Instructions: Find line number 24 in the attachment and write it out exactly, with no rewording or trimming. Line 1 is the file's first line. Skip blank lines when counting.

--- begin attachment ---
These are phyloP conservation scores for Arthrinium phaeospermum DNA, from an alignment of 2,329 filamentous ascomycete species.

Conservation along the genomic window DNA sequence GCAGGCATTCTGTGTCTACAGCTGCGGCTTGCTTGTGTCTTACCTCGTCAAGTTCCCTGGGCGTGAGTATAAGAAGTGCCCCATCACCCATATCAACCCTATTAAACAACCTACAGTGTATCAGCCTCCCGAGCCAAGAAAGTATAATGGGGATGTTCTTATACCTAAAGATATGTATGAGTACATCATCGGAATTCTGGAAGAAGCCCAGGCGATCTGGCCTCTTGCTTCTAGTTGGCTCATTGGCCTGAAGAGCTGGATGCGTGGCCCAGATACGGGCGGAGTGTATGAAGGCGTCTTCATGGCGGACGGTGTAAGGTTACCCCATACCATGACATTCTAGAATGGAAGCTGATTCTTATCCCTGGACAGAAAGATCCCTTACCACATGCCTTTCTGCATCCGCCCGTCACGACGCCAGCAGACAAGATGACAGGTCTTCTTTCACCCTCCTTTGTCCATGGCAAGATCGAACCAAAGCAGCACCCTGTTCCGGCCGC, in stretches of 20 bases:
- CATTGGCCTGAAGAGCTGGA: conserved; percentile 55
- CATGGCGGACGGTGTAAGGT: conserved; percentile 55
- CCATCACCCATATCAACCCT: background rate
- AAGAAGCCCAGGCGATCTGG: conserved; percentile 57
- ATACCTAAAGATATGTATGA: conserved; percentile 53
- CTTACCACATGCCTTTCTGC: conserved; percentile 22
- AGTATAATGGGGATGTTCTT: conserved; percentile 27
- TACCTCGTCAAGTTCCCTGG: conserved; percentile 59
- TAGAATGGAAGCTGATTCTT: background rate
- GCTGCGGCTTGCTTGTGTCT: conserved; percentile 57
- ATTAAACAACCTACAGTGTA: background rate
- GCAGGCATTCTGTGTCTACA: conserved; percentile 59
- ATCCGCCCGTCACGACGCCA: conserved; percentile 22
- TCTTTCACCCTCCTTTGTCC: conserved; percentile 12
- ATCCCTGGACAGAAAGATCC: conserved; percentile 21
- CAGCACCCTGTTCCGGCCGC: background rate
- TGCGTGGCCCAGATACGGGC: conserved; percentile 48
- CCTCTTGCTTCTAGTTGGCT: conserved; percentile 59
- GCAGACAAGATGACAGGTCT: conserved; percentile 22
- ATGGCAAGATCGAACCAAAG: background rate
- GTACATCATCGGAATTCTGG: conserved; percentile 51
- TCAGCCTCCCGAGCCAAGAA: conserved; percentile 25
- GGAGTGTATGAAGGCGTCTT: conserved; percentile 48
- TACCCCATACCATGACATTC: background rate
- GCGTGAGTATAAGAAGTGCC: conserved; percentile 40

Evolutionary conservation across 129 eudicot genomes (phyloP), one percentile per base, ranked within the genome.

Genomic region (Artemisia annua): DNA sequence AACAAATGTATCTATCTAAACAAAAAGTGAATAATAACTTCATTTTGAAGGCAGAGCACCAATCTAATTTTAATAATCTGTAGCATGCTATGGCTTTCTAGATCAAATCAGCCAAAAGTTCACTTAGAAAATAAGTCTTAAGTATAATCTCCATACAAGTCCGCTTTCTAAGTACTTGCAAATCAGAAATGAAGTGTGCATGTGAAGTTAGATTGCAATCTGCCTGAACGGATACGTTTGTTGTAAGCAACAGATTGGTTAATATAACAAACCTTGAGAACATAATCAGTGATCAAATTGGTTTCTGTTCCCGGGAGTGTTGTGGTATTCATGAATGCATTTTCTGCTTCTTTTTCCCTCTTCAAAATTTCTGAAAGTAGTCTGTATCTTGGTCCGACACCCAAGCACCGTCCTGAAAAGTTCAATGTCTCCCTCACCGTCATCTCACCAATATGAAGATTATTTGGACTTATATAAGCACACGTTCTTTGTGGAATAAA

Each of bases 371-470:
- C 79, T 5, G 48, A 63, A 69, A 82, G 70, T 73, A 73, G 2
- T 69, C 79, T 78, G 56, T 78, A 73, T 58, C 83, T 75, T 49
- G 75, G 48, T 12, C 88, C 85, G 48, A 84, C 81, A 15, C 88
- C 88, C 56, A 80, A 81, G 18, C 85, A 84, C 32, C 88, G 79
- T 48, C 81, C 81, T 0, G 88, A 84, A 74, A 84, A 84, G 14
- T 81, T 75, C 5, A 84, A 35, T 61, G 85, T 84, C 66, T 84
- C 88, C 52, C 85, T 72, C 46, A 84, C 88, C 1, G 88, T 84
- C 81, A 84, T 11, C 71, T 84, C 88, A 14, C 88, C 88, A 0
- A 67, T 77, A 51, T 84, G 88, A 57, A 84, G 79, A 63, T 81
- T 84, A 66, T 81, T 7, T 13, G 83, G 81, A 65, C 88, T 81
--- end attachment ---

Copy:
- TCAGCCTCCCGAGCCAAGAA: conserved; percentile 25